Controversial call robs A's of game-tying home run
MAY 08, 2013 11:14p ET
CLEVELAND -- Replay is supposed to solve problems, not cause them.
But Wednesday night in Cleveland, the umpiring crew led by Angel Hernandez turned what should have been a tie game into a mess. Because Hernandez and his crew somehow ruled a would-be game-tying home run by Oakland’s Adam Rosales in the top of the ninth was a double.
End result of the A’s getting jobbed: An Indians win, their third in a row over Oakland and ninth in 10 games overall.
Rosales’ hit came with Cleveland trying to close out a 4-3 game, two outs and nobody on, and it was hit to the top of the 19-foot wall in left. The ball bounced back on the field quickly, and umpires ruled Rosales had a double.
Oakland manager Bob Melvin asked for a replay review, and three umpires spent a considerable amount of time trying to see where the ball hit. Replays in the press box seemed to show clearly that the ball hit the railing over the wall, which would be a home run. Fans in the bleachers were signaling home run to each other. Somehow, the umpires did not see it that way. The Indians got a call, and Perez was able to wiggle out of a bases-loaded situation to save the win.
Hernandez said umpires decided the replays were inconclusive. Major League Baseball touts the fact that all reviews are done with a phone connection to Advanced Media Headquarters in New York.
"It wasn't evident on the TV we had it was a home run," Hernandez said. "I don't know what kind of replay you had, but you can't reverse a call unless there is 100 percent evidence and there wasn't 100 percent evidence."
The A’s did not agree.
“Our whole team thought it was the wrong call,” Rosales said.
“I don't get it,” A’s manager Bob Melvin said. “I don't know what the explanation would be when everybody else in the ballpark knew it was a home run. I went in and looked at it later, clearly it hit the railing behind. I'm at a loss, a complete loss."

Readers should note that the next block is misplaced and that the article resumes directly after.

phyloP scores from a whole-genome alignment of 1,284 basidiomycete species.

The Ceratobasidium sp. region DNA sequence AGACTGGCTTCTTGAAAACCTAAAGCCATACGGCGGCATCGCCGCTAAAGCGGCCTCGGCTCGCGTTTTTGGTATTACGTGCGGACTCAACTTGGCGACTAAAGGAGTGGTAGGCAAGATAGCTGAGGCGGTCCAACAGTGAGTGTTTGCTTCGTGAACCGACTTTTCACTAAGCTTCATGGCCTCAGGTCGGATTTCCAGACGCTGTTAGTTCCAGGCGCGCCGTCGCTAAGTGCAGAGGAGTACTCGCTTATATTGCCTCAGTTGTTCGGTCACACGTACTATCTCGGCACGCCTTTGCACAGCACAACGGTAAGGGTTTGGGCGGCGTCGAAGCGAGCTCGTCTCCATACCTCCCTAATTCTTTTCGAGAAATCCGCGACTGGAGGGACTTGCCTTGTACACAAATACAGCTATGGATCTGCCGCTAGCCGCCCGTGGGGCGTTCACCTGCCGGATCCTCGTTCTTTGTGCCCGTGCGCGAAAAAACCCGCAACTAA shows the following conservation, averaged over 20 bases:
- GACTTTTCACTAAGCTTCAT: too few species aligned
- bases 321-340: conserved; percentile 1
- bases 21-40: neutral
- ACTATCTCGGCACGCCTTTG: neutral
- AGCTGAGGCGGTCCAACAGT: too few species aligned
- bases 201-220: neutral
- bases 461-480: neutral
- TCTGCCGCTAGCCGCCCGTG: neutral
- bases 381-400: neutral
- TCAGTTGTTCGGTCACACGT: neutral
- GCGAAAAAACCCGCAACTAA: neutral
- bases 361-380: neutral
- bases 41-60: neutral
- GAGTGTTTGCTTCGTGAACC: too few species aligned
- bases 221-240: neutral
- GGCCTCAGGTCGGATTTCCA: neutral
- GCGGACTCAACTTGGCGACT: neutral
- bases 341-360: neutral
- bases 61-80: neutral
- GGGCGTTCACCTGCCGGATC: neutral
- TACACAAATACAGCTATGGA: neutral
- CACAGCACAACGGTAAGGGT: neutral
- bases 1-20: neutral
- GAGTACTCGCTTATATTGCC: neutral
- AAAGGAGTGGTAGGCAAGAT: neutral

Whether it hit the second or third railing is immaterial; it hit almost waist-high above the wall.
Melvin later added that the umpires were the only four people in the ballpark who saw the hit as a double. He was probably right, and he was ejected for arguing the review. Once a manager requests a review, he can’t protest a game or argue the call.
“A homer is a homer,” Melvin said. “Even if it’s only an inch. And clearly it was further than that.”
He reasoned that if the ball hit the padded yellow line, it would have dropped back into play. He, and everyone but the umpires, saw the ball ricochet back on the field.
The Indians understood. Because they saw the same replay.
“(Live) I saw it hit the yellow line and come down so I thought it was in play still,” Perez said. “Obviously coming in here (after the game) I saw different.”
Though few Cleveland players would say much about the call, a couple raced to the TV in the clubhouse to hear Melvin’s postgame.
When asked about the call, they spoke with tongue firmly in cheek.
“It’s not for me to agree or disagree with a call,” said starting pitcher Justin Masterson, who got his fifth win. “When an umpire makes a call that’s what the call is.”
“I didn’t see it,” said Nick Swisher, whose home run tied the game at three in the sixth.
Swisher said he also did not see a replay.
“I’m so smart guys,” Swisher said. “I’ll let you know that ahead of time.”
Perez was a little more direct. Not surprisingly.
“I just feel bad for the umpire, and the other side,” he said. “Melvin came out livid afterwards, obviously. But they reviewed it. You can’t argue after a review. They went and looked and made their decision. Tough pill to swallow, but like said I said we’ll take it every day over here.”
The brouhaha over the home-run-ruled-a-double did overshadow another solid Indians effort that saw them score twice in the fifth when they didn’t get a ball out of the infield, and score twice in the sixth on home runs by Swisher and Carlos Santana.
Masterson had one bad inning when he gave up three runs, but he, Joe Smith and Perez shut the A’s out the other eight innings.
At least that’s what the umpires said.
“Probably the only four people in the ballpark,” Melvin said.
The human element lives.
The Indians will take it and move on to the next one.
“What else do you do?” said manager Terry Francona. “I’m sure as hell not going back out there.”